Asset protection planning is what protects the affluent client's wealth. There are a great many strategies and concepts that the affluent can employ to protect their wealth against potential creditors and litigants, children-in-law and potential ex-spouses. Which ones work best prove to be very situational. Moving beyond the astute use of property and liability insurance, some of the strategies are quite rudimentary and predicated on dissociation, which occurs when the affluent client transfers his or her assets to another person or entity while retaining access. Such strategies include transferring assets to a spouse, offshore trusts and self-settled spendthrift trusts. Getting somewhat more sophisticated, with transformation strategies, the assets of the affluent are converted into different assets that are much harder, if not impossible, for litigants to acquire. Monetization in conjunction with transformation and replication are at the very cutting edge of asset protection strategies. Monetization strategies utilize forward contracts and complex installment sales, whereas replication strategies benefit from derivatives to make assets disappear and subsequently reappear in entities beyond the reach of litigants. As a result, these strategies, if properly executed, will oblige a determined opponent to seek a compromise.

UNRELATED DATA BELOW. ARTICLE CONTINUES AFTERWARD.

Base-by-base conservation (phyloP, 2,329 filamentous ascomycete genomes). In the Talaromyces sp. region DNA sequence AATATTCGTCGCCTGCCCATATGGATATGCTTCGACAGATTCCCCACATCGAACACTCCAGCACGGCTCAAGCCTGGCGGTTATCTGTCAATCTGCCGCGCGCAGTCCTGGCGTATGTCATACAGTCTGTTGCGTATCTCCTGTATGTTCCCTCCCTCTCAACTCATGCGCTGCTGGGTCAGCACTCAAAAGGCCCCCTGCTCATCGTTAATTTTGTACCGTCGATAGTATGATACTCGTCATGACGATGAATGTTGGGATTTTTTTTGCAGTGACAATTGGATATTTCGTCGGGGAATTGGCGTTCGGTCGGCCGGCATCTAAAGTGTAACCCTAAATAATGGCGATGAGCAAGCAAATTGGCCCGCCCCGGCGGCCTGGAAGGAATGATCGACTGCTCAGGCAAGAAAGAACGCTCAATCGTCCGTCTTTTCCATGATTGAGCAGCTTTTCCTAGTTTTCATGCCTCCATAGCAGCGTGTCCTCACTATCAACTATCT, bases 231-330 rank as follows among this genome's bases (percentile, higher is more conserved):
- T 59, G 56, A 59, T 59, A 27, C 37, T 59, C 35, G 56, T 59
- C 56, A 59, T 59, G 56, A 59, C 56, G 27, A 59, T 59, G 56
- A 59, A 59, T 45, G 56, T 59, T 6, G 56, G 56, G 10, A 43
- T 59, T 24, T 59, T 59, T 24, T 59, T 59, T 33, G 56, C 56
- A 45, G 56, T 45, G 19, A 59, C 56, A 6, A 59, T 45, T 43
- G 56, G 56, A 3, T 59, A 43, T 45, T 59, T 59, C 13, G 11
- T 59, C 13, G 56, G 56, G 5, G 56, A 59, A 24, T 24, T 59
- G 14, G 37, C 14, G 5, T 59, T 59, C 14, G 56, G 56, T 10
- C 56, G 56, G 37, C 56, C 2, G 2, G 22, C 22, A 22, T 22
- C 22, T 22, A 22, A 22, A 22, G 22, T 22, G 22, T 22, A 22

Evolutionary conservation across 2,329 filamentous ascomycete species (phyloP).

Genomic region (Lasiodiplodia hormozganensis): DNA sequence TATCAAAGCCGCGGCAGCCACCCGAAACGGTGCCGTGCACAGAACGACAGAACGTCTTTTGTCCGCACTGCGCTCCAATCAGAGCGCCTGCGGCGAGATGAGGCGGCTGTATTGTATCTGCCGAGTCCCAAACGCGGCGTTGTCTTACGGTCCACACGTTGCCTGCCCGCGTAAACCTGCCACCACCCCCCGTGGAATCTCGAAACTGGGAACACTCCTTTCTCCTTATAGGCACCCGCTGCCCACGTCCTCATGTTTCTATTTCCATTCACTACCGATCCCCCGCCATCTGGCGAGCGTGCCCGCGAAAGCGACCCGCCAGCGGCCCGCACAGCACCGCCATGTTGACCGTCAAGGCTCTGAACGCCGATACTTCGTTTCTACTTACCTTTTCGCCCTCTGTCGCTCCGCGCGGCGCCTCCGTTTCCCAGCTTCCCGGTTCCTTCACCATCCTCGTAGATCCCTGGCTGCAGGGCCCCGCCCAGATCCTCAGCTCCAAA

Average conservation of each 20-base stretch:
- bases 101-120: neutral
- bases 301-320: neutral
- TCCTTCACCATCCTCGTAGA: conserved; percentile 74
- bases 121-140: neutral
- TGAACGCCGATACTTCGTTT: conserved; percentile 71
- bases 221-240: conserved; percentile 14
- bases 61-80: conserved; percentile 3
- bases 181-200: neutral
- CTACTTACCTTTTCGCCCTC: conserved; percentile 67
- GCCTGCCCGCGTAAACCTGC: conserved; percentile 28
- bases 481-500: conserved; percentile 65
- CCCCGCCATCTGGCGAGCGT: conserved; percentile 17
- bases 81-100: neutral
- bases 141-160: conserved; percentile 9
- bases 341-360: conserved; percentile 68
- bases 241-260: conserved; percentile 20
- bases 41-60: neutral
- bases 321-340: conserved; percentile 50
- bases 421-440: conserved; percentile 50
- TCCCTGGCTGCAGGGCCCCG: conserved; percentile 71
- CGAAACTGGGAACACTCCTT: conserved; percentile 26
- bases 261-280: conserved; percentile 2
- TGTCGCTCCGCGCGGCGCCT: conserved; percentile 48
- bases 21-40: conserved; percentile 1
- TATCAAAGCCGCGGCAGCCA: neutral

Charitable giving is an important component in advanced planning, especially when coordinated with the other three sets of services. Private foundations are a case in point. A family foundation serves a wide variety of functions but the transfer of wealth between family members is tangential, if applicable at all. When an affluent client is strongly philanthropic, that inclination can be coordinated to produce additional wealth enhancement and wealth transfer strategies. Aside from private foundations with their specific limitations, supporting organizations and donor-advised funds allow for the maximum immediate tax benefits timed for the benefit of the client. Charitable remainder trusts and charitable gift annuities provide both tax benefits and income streams. Charitable lead trusts can finesse the estate tax while passing wealth to future generations. Finally, although philanthropy does not coordinate strongly with asset protection, seeing assets go to charities, rather than to litigants and creditors, may produce some satisfaction.